Gloria Kyomugisha

Marketing & Communication Facilitator

Kampala, Uganda

About Me

Hello there! I am the Marketing and Communications Facilitator for AgriProFocus Uganda, I am here to support you on any help you may need on this online platform: whether signing up or posting an update. My job is to make you feel at home on this platform and inspire you to share continuous updates and interactions.

I am passionate about agribusiness; and an especially keen interest in gender in value chains development.

Skills and Expertise


Posted By in Gender in Value Chains Uganda
Posted 22 hours ago

Insurance: Security against natural hazards:

For 45 years, all Mirabu Kasiime has known is farming. She grew up in an agricultural family and apart from providing food, even the money for the family’s daily needs were earned from their small inter-cropped garden. Until last year, Kasiime, a resident of Kyagaju Village in Sheema District, never knew that insuring her banana plantation made any sense at all.

Yet, the number of farmers guarding against natural hazards has started to increase since government rolled out premium subsidies under the Uganda Agriculture Insurance Scheme (UAIS). According to figures from the Uganda Insurers Association (UIA) the number of farmers accessing subsidies from government has increased from 30,000 to 40,000 farmers – a marked interest in the services.

Government introduced the scheme offering a premium subsidy to hedge farmers against agriculture risks/natural disasters such as floods, drought or fires.

Proud Kasiime

The 45-year-old Kasiime, a prima

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Farmers urged to invest in the walking tractor: 

For most farmers, working with tractors is the desirable way to till large chunks of land in order to earn sizeable profit. But the cost of tractors holds back the dreams of such small-holder farmers.

Joseph Nsereko, a groundnut and maize farmer in Kiryandongo District, who acquired a two-wheel walking tractor in 2017 says the multi-purpose hand pushed machine which can do the work of 10 able-bodied men, is the new hope. It is called a walking tractor because the person operating it has to walk behind it.

Before he bought the tractor in 2017, Nsereko says, he used to hire farm labourers each at Shs7,000 per day to till his land. This was accompanied by feeding costs as they went about their work. All this changed when he visited a friend’s farm in Luweero.

I realised I could save for farm input and invest in other farm activities. When I do not operate the tractor myself, I hire a labourer. I only buy fuel and the farm is ready

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Posted By in AgriProFocus Uganda
Posted yesterday at 09:22

Rethinking fertilizer management practices

Northern Uganda, which has vast tracts of uncultivated land and where most of the population are subsistence farmers, has traditionally lagged behind other regions when it comes to fertilizer use.

According to findings released by NU-TEC market development programme, Uganda has the lowest fertilizer use in the East African region yet northern Uganda, which has been through the tribulations of the Lord’s Resistance Army insurgency, is adapting slowly.

Collins Apuoyo, the team leader of NU-TEC programme, explains that the current size of fertilizer market in northern Uganda is 6,083 metric tonnes annually although it is estimated to grow by 50 per cent over the next five years.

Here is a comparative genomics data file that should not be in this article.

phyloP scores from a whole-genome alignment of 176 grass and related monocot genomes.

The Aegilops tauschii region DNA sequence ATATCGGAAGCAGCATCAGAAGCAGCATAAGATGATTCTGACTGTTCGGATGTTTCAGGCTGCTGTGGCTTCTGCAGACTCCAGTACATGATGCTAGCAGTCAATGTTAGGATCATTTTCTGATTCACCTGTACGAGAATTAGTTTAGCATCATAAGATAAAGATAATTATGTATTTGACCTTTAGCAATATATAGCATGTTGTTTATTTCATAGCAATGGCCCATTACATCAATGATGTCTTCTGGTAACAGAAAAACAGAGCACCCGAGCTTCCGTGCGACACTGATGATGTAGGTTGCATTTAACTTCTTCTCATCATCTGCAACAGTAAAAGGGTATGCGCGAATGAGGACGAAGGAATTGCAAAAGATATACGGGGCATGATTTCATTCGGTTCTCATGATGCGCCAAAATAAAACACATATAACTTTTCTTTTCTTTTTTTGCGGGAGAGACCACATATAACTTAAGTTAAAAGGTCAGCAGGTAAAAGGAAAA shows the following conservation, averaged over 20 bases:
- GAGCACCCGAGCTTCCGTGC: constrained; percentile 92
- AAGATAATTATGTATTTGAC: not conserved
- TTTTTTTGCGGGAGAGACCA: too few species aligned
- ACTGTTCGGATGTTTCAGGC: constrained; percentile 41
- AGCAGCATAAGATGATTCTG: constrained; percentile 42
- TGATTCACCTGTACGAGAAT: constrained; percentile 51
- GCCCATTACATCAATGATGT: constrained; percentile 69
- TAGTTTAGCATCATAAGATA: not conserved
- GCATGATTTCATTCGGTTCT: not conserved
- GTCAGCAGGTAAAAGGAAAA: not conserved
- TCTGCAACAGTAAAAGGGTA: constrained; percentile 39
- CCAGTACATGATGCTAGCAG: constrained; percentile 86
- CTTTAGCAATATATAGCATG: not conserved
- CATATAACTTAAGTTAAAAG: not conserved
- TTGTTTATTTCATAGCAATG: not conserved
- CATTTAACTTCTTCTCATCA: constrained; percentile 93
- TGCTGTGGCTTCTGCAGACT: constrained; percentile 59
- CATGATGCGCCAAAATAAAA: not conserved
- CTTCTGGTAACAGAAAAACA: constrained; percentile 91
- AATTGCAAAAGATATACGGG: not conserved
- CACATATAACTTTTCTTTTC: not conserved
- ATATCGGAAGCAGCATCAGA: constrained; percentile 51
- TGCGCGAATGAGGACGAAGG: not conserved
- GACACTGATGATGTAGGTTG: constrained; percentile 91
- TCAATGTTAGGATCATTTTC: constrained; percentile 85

Out of this, 92 per cent of the fertilizers is consumed by contract farming schemes and commercial farmers.

Apuoyo says that challenges abound on fertiliser use and yet the scope is limited to mainly maize and rice farmers, a thing he admits can be changed through sensitisation.


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Posted By in EPE Project - Fruits and Vegetables Component
Posted 17 October 2018 at 02:03

Uganda Tea stakeholders' attend learning exchange visit:

Tea is Uganda’s third most important agricultural export earner after coffee and fish. It is one of the commodities selected for the government strategic intervention programme for National Development aiming at promoting production, processing, marketing and export of strategic commodities in the agricultural sector. Tea has contributed approximately 3.6% of Uganda’s export earnings over the last five years and is recognized to be with higher potentials to contribute more to national income, employment and environment conservation. 

Despite the good performance and its socio-economic importance, the tea sub-sector is replete with many challenges along the entire value chain. Key among the many include the lack of a comprehensive national tea policy, low research funding, poor quality of planting materials, inferior clones, low quality of tea green leaf hence poor quality of processed tea, low operational capacities of some

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Posted By in Agricultural and Rural Finance Platform
Posted 17 October 2018 at 08:50

Tea prices continue to drop: 

Farm-gate tea prices, especially in the districts of Bushenyi, Mitooma, Sheema, Rubirizi and Buhweju have been falling in the last three months, leaving farmers to count losses.

The farmers most of whom are shareholders of Igara Growers Tea Factory which has over 7,000 members, indicate that prices for the green leaf tea has been falling, from Shs600 in August to Shs550 in September and then Shs470 this month.

Speaking at a farmers meeting in Nyakashaka Trading Centre, Buhweju District, farmers said the cost of production continues to skyrocket against low returns.